Week 15 Fantasy Football: Thursday Night Football analysis for San Francisco 49ers vs. Seattle Seahawks

I’ll be honest. I’m not ready for tonight. The injuries and storylines from Week 14 still have me reeling. Practice reports and beat-writer tweets have never played a larger role than they do in the first week of the fantasy playoffs. But we’ve got a game tonight! A divisional rematch with playoff implications, no less.

With multiple high-end fantasy stars on both sides, let’s dig into the battle of the NFC West between the San Francisco 49ers and Seattle Seahawks.

Divisional rematch on TNF: Seattle … the unexpected playoff team

It was fair to expect a positive jolt to the 49ers offense after Jimmy Garoppolo’s injury. We’ve seen the Nick Mullens and C.J. Beathards of the world pop up for good games in relief. But I had doubts about a seventh-round rookie going against a Todd Bowles defense.

Brock Purdy put those concerns to rest right away:

As I expected, Tampa sent most of their defense after the inexperienced passer. They pressured Purdy on 40.9 percent of his dropbacks. And he lit them up for 109 yards and two scores. His 158.3 passer rating against pressure is the only time a quarterback saw an above-average pressure rate (34.8%) with a perfect score.

But, of course, his play gets amplified by the guys around him.

[Watch Thursday Night Football on Prime Video: Sign up for a 30-day free trial]

Deebo Samuel is out, but the rest of the crew is ready to roll. Christian McCaffrey continues to put defenses in a bind as both a runner and a receiver. He’s 10th in explosive runs and 24th in YPRR amongst all pass-catchers. Meanwhile, Brandon Aiyuk is top 20 in YPRR independent of the coverage scheme (20th against man, 18th against zone). And, of course, there’s George Kittle, who has more YAC per reception (6.1) than Jaylen Waddle (5.9) and Tyreek Hill (4.7).

I’ll have some notes on an ancillary player behind this trio shortly. But even with Purdy’s possible physical limitations, the 49ers should have no trouble moving the ball.

On the other side, I expect Seattle to struggle, but they’ll keep the game close with Geno Smith.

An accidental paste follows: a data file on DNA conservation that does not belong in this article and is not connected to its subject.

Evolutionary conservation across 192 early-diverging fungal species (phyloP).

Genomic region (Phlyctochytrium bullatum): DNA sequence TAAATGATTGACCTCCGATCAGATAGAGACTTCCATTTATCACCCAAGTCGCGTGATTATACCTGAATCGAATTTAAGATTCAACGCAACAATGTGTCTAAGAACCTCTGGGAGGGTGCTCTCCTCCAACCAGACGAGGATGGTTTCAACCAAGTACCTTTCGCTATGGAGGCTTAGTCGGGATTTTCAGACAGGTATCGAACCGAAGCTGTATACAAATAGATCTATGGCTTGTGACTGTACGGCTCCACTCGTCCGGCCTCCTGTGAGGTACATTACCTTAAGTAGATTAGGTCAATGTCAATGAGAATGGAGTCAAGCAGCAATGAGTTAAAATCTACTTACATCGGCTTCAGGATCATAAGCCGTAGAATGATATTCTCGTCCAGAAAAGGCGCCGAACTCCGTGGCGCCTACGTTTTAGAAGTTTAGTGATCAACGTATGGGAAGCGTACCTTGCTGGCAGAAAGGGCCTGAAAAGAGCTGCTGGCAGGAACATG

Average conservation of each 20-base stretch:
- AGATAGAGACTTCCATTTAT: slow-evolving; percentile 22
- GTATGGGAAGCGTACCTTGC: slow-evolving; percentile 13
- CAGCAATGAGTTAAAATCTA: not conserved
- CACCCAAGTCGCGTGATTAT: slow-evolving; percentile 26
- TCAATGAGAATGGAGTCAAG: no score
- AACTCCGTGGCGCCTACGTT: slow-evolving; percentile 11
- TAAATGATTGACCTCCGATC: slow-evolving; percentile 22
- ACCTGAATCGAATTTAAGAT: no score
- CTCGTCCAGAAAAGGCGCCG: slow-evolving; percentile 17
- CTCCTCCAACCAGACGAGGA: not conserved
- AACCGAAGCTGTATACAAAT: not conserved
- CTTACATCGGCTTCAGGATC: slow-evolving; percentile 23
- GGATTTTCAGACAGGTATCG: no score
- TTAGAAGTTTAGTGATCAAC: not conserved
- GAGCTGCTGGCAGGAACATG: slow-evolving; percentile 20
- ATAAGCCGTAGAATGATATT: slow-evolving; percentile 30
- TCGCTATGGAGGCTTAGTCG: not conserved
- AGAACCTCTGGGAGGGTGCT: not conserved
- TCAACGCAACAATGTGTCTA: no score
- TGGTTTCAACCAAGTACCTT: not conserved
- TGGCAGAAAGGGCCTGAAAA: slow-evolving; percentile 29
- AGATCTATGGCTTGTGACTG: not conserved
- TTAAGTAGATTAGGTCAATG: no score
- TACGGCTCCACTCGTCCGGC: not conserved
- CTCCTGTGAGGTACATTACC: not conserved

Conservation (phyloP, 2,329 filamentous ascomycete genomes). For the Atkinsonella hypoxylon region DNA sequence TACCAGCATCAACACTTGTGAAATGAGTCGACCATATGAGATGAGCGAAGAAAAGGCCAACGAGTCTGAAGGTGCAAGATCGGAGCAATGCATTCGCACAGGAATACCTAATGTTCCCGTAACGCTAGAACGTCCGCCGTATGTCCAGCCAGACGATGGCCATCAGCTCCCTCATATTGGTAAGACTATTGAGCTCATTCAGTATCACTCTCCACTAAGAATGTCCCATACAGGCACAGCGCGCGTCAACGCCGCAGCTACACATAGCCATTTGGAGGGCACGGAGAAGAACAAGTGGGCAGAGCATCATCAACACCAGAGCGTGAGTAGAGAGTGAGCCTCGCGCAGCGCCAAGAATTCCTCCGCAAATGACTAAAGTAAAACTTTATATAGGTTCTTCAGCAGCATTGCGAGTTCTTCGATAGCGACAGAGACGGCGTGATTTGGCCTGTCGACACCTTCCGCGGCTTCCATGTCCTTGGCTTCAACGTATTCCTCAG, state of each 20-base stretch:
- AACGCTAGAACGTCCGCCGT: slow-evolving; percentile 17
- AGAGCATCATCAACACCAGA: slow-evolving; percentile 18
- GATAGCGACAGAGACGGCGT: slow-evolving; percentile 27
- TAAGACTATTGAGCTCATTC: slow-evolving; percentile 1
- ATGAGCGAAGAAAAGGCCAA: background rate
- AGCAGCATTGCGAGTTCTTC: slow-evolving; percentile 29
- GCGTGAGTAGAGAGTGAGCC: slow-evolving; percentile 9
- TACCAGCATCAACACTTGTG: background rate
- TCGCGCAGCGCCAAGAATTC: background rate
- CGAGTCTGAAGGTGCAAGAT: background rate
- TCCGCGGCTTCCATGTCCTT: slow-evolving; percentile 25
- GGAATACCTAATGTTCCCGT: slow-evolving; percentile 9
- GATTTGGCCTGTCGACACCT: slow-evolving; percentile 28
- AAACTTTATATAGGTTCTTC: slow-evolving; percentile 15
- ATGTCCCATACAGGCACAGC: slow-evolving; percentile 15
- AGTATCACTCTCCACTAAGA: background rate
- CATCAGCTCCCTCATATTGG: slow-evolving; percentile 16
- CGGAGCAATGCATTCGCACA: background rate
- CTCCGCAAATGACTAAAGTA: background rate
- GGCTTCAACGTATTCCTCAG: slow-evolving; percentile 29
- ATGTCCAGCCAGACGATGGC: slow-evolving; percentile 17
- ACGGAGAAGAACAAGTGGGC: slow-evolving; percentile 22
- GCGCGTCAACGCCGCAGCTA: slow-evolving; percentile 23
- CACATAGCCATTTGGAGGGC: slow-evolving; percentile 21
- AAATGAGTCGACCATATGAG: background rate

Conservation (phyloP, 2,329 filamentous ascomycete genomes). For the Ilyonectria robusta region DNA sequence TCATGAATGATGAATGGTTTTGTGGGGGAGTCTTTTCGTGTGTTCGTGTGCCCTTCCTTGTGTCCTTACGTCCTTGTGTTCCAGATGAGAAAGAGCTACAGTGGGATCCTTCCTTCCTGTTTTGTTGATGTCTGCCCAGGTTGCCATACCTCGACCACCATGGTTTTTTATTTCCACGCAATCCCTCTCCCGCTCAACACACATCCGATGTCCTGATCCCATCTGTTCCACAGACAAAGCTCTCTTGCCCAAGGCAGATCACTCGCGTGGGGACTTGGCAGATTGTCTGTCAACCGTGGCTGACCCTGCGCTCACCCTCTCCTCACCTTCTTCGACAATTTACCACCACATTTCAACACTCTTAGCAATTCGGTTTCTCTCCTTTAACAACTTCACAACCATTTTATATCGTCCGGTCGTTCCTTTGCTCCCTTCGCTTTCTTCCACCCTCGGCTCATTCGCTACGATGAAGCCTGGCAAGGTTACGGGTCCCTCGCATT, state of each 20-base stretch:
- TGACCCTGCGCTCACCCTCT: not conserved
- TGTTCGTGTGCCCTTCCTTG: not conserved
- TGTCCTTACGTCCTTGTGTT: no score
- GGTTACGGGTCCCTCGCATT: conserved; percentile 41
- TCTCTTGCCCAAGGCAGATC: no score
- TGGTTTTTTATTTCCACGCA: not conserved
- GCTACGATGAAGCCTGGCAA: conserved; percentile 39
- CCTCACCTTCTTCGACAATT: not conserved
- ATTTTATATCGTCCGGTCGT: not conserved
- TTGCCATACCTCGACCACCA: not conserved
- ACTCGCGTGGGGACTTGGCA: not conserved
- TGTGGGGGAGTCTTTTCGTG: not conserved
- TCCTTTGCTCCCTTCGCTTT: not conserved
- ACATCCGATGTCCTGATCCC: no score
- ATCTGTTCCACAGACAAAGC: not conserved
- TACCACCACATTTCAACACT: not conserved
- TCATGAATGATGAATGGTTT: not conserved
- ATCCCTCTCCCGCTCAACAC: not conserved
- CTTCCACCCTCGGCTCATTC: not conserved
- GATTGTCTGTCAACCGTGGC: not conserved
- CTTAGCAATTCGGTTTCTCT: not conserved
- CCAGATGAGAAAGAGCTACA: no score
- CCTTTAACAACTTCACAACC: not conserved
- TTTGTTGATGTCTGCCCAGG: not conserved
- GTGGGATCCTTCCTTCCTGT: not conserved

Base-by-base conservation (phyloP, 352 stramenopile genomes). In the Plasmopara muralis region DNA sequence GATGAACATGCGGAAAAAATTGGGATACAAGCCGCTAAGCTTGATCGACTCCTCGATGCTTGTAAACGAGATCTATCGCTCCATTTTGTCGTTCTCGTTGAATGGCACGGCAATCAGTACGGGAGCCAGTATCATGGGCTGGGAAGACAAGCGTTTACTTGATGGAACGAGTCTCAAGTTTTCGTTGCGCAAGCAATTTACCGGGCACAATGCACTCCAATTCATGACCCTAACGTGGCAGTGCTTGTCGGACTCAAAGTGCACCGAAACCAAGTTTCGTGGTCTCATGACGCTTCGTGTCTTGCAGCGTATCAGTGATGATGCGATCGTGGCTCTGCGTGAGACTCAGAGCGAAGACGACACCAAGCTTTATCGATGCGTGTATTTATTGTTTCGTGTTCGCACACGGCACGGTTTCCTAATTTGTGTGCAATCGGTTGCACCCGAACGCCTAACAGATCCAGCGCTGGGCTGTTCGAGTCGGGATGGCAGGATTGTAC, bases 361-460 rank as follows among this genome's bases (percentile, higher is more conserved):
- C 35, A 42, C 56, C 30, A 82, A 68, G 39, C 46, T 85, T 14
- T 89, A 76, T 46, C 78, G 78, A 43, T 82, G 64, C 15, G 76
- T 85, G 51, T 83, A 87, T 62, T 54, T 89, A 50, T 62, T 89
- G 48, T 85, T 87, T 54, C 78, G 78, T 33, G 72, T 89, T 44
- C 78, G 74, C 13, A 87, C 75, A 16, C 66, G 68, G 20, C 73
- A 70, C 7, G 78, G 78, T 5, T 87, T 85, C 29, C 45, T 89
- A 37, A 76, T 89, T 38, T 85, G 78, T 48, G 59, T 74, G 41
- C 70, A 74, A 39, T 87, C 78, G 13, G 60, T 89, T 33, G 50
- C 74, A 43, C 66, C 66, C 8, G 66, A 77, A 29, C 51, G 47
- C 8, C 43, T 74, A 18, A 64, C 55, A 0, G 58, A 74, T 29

The Seahawks are 3.5-point home underdogs, which makes sense given both teams' recent performances. Plus, the “underdog” moniker kind of fits this team. Nobody expected Seattle to be here back in August. The Seahawks are playing with house money but still have a shot at winning this game.

Seattle's struggles aside, the offense is still sixth in EPA per play. It's dropped to 11th after their bye, but they’re still averaging 28.3 PPG. Smith's had time to reflect (and hopefully, game-plan) after the first meeting. However, the Seahawks' defense needs a bit more than reflection to keep the team from another shootout.

Seahawks Pass Defense by Game fantasy analysis. (Data by nflfastR)
Seahawks Pass Defense by Game fantasy analysis. (Data by nflfastR)

Seattle had the worst defense per most metrics through the season's first month. They had a positive stretch during the middle of the season, but things have reverted. John Wolford is the only quarterback without at least one passing touchdown against the Seahawks since Week 9. Seattle has given up the third-most yards per game since their bye.

I’ve got more on Geno, but his resurrection has been Seattle’s salvation. The Seahawks have been able to evaluate their younger talent while still playing relevant football in December. Kenneth Walker III can spark the running game with Tyler Lockett and DK Metcalf fighting through traffic downfield.

Smith's response under pressure will dictate the outcome of this game, but I’ve got some questions about San Francisco’s new quarterback, too.

Points of Interest in TNF

Is Purdy really a Shanahan man?

Purdy put on a show in his debut, there's no doubt about it. But stylistically, Mr. Irrelevant operated differently than his predecessors, which is, well, relevant to how we should view him moving forward. His out-of-structure behavior caught my eye first:

Garoppolo falls into the “robot” category when describing quarterbacks. He gets the play from Shanahan, relays it to the team and executes. Justin Herbert falls into the same bucket, but unlike Herbert, Garoppolo doesn’t have the arm strength or mobility to escape defenders.

Purdy showed us he’s willing to put it all out on the field.

Garoppolo only has three scrambles since taking over for Trey Lance in Week 2. Attempts downfield have been more likely for Garoppolo, and they’ve been a mixed bag. He’s 17th in EPA per attempt under pressure. Purdy's only credited scramble (a penalty negated the replay above) resulted in a first down, but his willingness to use his legs can keep the 49ers moving despite Samuel’s absence.

Purdy’s aggression was also noteworthy:

Brock Purdy/Jimmy Garoppolo pass charts. (Photo by NextGenStats)
Brock Purdy/Jimmy Garoppolo pass charts. (Photo by NextGenStats)